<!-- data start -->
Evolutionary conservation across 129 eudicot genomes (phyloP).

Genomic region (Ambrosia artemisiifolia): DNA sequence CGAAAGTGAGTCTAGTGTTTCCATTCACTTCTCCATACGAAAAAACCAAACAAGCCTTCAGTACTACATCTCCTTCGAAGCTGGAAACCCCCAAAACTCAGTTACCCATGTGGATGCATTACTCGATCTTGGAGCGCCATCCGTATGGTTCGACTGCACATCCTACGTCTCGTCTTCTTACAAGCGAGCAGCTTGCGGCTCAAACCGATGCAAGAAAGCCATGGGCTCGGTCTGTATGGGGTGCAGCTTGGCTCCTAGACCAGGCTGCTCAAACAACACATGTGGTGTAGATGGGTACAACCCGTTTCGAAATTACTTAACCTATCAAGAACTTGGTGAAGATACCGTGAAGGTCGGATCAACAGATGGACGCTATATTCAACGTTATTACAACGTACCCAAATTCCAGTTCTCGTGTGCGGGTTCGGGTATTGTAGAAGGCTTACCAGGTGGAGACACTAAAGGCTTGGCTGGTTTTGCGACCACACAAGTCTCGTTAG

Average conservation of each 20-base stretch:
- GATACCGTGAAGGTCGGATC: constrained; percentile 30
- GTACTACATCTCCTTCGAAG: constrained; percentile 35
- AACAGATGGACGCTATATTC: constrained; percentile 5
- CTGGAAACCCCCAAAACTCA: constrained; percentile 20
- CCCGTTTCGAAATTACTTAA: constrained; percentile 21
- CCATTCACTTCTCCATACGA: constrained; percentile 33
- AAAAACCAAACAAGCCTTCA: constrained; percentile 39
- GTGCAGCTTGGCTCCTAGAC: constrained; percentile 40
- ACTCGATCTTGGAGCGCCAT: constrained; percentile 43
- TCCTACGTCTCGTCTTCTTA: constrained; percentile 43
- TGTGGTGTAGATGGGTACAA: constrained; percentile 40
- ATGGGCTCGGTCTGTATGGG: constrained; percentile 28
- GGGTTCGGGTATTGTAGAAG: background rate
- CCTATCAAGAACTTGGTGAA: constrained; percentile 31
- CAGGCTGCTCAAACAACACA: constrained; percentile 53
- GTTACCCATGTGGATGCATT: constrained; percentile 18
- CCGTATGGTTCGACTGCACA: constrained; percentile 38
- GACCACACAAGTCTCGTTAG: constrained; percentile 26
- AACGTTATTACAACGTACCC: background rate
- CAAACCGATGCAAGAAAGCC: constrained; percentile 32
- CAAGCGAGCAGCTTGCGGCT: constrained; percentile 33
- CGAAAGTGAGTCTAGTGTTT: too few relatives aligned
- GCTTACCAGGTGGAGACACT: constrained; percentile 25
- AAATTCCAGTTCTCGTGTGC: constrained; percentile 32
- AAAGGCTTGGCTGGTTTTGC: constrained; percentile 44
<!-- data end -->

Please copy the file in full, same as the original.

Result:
Evolutionary conservation across 129 eudicot genomes (phyloP).

Genomic region (Ambrosia artemisiifolia): DNA sequence CGAAAGTGAGTCTAGTGTTTCCATTCACTTCTCCATACGAAAAAACCAAACAAGCCTTCAGTACTACATCTCCTTCGAAGCTGGAAACCCCCAAAACTCAGTTACCCATGTGGATGCATTACTCGATCTTGGAGCGCCATCCGTATGGTTCGACTGCACATCCTACGTCTCGTCTTCTTACAAGCGAGCAGCTTGCGGCTCAAACCGATGCAAGAAAGCCATGGGCTCGGTCTGTATGGGGTGCAGCTTGGCTCCTAGACCAGGCTGCTCAAACAACACATGTGGTGTAGATGGGTACAACCCGTTTCGAAATTACTTAACCTATCAAGAACTTGGTGAAGATACCGTGAAGGTCGGATCAACAGATGGACGCTATATTCAACGTTATTACAACGTACCCAAATTCCAGTTCTCGTGTGCGGGTTCGGGTATTGTAGAAGGCTTACCAGGTGGAGACACTAAAGGCTTGGCTGGTTTTGCGACCACACAAGTCTCGTTAG

Average conservation of each 20-base stretch:
- GATACCGTGAAGGTCGGATC: constrained; percentile 30
- GTACTACATCTCCTTCGAAG: constrained; percentile 35
- AACAGATGGACGCTATATTC: constrained; percentile 5
- CTGGAAACCCCCAAAACTCA: constrained; percentile 20
- CCCGTTTCGAAATTACTTAA: constrained; percentile 21
- CCATTCACTTCTCCATACGA: constrained; percentile 33
- AAAAACCAAACAAGCCTTCA: constrained; percentile 39
- GTGCAGCTTGGCTCCTAGAC: constrained; percentile 40
- ACTCGATCTTGGAGCGCCAT: constrained; percentile 43
- TCCTACGTCTCGTCTTCTTA: constrained; percentile 43
- TGTGGTGTAGATGGGTACAA: constrained; percentile 40
- ATGGGCTCGGTCTGTATGGG: constrained; percentile 28
- GGGTTCGGGTATTGTAGAAG: background rate
- CCTATCAAGAACTTGGTGAA: constrained; percentile 31
- CAGGCTGCTCAAACAACACA: constrained; percentile 53
- GTTACCCATGTGGATGCATT: constrained; percentile 18
- CCGTATGGTTCGACTGCACA: constrained; percentile 38
- GACCACACAAGTCTCGTTAG: constrained; percentile 26
- AACGTTATTACAACGTACCC: background rate
- CAAACCGATGCAAGAAAGCC: constrained; percentile 32
- CAAGCGAGCAGCTTGCGGCT: constrained; percentile 33
- CGAAAGTGAGTCTAGTGTTT: too few relatives aligned
- GCTTACCAGGTGGAGACACT: constrained; percentile 25
- AAATTCCAGTTCTCGTGTGC: constrained; percentile 32
- AAAGGCTTGGCTGGTTTTGC: constrained; percentile 44